Buoying the release is Rae’s reputation as an enthralling live performer, which has earned her the respect of Nashville peers and music notables alike, including Grammy Award winner John Paul White, who has signed her to his Florence, Alabama-based label, Single Lock Records. Rae joins a Single Lock roster that includes Nicole Atkins, St. Paul And The Broken Bones, and White himself, who said “When I first heard Erin’s compelling voice, I knew nothing about her. It was live, with no intro (she was opening for friends of mine), and I was instantly transfixed. I couldn’t wait to engage, and that’s something I very seldom feel, much less do. I was thrilled to find out her personality was as engaging as her voice and songs, and that she was looking for a home. I couldn’t be happier to be hitching our wagons together.”
Rae describes “Can’t Cut Loose” as “a song about romanticizing addiction in all of its forms, from substances to love and relationships. I wrote this song to that incessant longing voice in my head that tells me I need something else to make me feel different or better.”
Gifted with the unique ability to fuse musical genres and influences to craft songs that feels fresh and wholly her own, with Putting On Airs, Rae has thrown down a direct challenge to the stereotype of what a southern singer should be. Both musically and lyrically, she strikes a fiercely independent chord, proudly releasing a deeply personal record that reflects her own experience and upbringing in Tennessee, including the prejudices and injustices that she witnessed as a child that continue to impact her life to this day, including her personal struggle to understand her own sexuality. According to Rae, "this album was born out of a need to do some healing work in my personal life, to address some fears, and patterns of mine and allow my true feelings to come to the surface."
The isolated environment created the perfect setting for Erin and her bandmates to track these genre-busting songs, using the chapel and other unique spaces within the cavernous building to explore new sonic boundaries, all while continuing to showcase Erin’s trademark vocals and the song-serving restraint first heard on her critically-acclaimed 2015 debut album, Soon Enough (engineered and produced by Anderson East and Mike Rinne).
The unique sound of the record is inspired by the innovative 1960s European production techniques from artists like the Beatles and Francoise Hardy, paired alongside the restraint and minimalism of modern artists like Wilco, Richard Hawley, and ≈, bridging the sonic gap between classic songwriting and a modern indie-rock ethos. The album was co-produced by engineer Dan Knobler (Rodney Crowell, Tift Merritt) and multi-instrumentalist Jerry Bernhardt. Dominic Billett also served an integral role in the collective that worked together to create the album’s innovative and varied sonic pallet, providing the perfect soundscape for Erin’s soothing vocals, bathing everything in the warmth and purity that has become her trademark sound.
Alongside “Can’t Cut Loose,” preview track “Like The First Time” was released in 2017 around her sell-out UK tour, drawing strong support from Spotify, as well as critical acclaim from British media, including the BBC and tastemakers Line Of Best Fit and Gold Flake Paint. Discussing the track, Rae explained that “I wrote this while I was kicking myself for acting against my own desires in an attempt to gain approval or validation to take the loneliness away. It just made me feel worse, which is a lesson I’ve had to relearn time and time again, and I think other folks do this, too. It’s that internal thought process of “if I just see this person one more time, maybe we’ll figure it out and make it work, and maybe I can make sure you think well of me, and speak well of me to other people.” Maybe that’s being too direct and clear, but I think so many of us have these little ulterior motives that get mixed in with attraction and lust. A driving force behind this record is the process of me trying to get honest with myself about when these feelings are at play, and waiting to act on them until I have more clarity and they feel like they are coming from a healthy place.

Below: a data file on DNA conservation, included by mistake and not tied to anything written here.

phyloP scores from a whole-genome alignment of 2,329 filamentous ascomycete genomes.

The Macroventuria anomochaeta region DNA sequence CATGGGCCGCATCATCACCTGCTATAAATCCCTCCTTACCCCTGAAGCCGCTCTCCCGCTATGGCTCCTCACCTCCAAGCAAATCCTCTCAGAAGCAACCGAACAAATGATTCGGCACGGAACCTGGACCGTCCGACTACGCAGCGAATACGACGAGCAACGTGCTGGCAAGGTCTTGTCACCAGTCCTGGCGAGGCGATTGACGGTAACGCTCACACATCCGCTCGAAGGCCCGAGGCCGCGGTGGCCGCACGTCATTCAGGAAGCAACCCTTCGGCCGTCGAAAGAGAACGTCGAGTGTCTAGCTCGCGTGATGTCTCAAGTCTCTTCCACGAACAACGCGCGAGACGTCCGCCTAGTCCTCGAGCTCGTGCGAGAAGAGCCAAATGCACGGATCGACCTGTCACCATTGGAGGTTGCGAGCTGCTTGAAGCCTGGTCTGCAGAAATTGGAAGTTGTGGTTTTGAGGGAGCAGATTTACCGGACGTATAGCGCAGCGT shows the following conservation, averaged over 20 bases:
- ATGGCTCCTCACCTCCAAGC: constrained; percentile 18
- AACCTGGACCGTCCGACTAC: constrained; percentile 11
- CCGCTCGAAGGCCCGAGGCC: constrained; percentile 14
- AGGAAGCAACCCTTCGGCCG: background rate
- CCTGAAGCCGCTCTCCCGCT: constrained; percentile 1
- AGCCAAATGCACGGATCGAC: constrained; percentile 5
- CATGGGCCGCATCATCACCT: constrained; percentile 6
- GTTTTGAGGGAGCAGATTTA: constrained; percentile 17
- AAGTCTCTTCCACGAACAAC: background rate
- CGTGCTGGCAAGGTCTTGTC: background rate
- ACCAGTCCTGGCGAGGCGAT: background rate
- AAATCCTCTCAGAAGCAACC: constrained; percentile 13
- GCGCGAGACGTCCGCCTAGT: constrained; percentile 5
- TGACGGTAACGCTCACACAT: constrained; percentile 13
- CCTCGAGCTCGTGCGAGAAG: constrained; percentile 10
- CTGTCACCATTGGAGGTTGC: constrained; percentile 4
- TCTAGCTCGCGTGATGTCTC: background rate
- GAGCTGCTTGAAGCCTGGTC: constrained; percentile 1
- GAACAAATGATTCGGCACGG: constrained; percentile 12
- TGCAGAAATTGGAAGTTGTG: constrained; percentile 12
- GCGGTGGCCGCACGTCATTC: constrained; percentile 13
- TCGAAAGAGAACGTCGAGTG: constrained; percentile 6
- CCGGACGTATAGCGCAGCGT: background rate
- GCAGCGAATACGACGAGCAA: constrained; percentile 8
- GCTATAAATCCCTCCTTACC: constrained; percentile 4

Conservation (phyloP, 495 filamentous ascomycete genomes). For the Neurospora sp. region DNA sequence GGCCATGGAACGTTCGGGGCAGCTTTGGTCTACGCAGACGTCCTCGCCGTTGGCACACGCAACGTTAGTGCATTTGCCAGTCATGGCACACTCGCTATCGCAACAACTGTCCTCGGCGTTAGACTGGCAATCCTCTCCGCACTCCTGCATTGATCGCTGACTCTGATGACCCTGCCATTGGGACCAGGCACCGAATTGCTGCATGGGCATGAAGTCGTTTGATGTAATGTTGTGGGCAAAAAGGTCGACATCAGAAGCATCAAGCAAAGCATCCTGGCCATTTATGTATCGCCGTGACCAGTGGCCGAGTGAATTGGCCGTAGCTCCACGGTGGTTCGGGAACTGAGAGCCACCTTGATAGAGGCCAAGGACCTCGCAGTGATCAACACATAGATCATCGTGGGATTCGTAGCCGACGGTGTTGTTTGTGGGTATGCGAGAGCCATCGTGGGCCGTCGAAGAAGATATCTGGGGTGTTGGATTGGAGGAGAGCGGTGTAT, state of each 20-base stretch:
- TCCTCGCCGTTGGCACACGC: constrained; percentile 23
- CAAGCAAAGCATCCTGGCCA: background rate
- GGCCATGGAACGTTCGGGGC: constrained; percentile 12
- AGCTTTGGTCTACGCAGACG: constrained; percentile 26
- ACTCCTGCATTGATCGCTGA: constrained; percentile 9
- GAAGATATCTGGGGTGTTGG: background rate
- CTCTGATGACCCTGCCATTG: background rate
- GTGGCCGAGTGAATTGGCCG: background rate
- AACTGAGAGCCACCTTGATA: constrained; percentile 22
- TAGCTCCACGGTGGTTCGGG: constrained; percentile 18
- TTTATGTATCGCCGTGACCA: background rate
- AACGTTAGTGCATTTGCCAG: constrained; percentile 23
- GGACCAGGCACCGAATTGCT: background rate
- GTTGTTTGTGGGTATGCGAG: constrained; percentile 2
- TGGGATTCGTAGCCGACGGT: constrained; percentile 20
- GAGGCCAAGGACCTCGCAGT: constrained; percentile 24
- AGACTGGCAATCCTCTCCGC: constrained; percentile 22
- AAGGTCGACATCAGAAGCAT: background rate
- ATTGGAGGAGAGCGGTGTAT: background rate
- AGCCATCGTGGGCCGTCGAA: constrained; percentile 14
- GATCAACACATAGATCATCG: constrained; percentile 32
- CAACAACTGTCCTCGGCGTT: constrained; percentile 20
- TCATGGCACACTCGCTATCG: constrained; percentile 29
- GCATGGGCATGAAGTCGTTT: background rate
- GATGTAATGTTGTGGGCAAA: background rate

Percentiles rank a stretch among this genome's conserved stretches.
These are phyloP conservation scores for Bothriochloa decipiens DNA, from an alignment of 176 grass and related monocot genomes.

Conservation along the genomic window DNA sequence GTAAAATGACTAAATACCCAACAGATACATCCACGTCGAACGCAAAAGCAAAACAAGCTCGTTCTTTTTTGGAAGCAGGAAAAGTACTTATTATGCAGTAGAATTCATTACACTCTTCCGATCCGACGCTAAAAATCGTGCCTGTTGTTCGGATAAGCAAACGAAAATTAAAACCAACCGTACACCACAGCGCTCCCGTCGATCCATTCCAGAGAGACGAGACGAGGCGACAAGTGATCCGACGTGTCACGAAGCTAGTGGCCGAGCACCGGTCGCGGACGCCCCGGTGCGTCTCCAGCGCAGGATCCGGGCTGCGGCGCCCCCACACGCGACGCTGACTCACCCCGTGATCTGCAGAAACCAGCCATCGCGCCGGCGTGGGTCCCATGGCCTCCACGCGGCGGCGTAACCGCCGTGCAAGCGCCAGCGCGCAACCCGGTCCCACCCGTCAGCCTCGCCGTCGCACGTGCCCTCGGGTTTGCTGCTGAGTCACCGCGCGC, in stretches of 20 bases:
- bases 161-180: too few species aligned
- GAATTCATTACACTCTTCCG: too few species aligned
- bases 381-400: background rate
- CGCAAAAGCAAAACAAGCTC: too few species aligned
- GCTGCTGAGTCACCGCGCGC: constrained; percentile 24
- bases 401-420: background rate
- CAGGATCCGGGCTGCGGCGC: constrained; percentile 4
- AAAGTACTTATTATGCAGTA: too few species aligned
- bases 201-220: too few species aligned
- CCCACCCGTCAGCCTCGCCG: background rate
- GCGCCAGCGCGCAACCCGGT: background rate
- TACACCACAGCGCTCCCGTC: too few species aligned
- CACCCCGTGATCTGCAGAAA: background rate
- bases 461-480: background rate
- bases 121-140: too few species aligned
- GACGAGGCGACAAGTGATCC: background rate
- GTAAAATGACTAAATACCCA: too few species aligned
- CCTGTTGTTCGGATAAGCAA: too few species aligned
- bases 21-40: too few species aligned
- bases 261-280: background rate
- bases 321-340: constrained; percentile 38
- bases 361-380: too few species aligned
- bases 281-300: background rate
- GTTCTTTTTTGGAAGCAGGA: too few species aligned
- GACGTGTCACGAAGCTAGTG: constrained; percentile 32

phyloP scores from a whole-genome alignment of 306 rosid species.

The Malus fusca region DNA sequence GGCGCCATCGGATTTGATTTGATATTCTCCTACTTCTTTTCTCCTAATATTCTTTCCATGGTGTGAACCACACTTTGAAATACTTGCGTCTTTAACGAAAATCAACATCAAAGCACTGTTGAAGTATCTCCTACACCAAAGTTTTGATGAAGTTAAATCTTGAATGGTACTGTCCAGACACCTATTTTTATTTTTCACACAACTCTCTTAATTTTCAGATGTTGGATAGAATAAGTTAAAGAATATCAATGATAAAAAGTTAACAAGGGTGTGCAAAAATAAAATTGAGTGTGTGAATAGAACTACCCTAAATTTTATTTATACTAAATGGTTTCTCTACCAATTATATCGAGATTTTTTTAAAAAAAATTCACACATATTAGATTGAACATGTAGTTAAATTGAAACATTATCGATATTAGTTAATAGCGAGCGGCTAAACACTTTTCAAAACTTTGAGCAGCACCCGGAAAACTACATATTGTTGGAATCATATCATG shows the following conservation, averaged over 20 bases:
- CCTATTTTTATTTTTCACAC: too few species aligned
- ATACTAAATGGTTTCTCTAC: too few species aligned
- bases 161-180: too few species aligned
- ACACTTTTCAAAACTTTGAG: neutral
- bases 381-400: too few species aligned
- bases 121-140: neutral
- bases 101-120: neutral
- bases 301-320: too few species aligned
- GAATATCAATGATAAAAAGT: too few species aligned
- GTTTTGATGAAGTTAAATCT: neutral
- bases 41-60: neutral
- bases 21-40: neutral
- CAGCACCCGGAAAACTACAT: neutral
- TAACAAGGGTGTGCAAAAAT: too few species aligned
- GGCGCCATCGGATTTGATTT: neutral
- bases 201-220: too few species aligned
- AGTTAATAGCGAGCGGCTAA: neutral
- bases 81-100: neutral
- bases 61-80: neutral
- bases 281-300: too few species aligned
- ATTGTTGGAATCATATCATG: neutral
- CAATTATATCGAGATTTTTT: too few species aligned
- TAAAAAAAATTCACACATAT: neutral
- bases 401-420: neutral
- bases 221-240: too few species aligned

BELLE ADAIR ISN’T YOUR DAD’S MUSCLE SHOALS MUSIC
NEW ALBUM ‘TUSCUMBIA’ - RECORDED AT FAME STUDIOS AND PRODUCED BY TOM SCHICK (WILCO, PARQUET COURTS) – SET FOR JAN 19 ON SINGLE LOCK RECORDS
When Muscle Shoals four-piece Belle Adair recorded their new album ‘Tuscumbia,’ due out January 19 on Single Lock Records, they leaned into their hometown’s musical legacy to create a sound unlike anything that’s come out of The Shoals region before. Produced by longtime Wilco collaborator Tom Schick (Real Estate, Parquet Courts, Iron & Wine), ‘Tuscumbia’ was tracked at the hallowed FAME Studios in Muscle Shoals, home to legendary sessions by Aretha Franklin, Otis Redding, Paul Simon, Duane Allman, and countless others, and mixed at The Loft, Wilco’s home base in Chicago. The result doesn’t so much update the Muscle Shoals sound as redefine it with chiming guitars, meditative lyrics and a breezy, blissed-out feel.
The eleven new songs on ‘Tuscumbia’ were all written by frontman Matt Green, and the album marks a massive leap forward for a band that’s already been praised by NPR for its “dreamy sound” and by SPIN for songs that “glow with a deep, dusky aura.” Both grand and intimate, far-reaching and deeply personal, ‘Tuscumbia’ is a definitive declaration of identity from a band that bucks tradition in search of their own personal truths.
While Belle Adair is rewriting what it means to be a band from Muscle Shoals, the group’s ties to their local music community run deep. Keyboardist Ben Tanner and drummer Reed Watson run Single Lock Records, which has released music by Alabama artists like St. Paul and The Broken Bones, Dylan LeBlanc, Donnie Fritts and label co-founder / multi-GRAMMY winner John Paul White. In recent years, Belle Adair has also served as something of a house band to other Single Lock artists, backing White, Fritts and others on extensive tours. Through this work, Belle Adair finds themselves at the center of one of the South’s most thriving independent music scenes, building Muscle Shoals into an artistic beacon for a new generation. ‘Tuscumbia’ is out January 19 on Single Lock Records, a full track list is below.
‘TUSCUMBIA’ TRACK LIST
Long Fade Out
See It Through
Out On The Blue
Pushing the Stone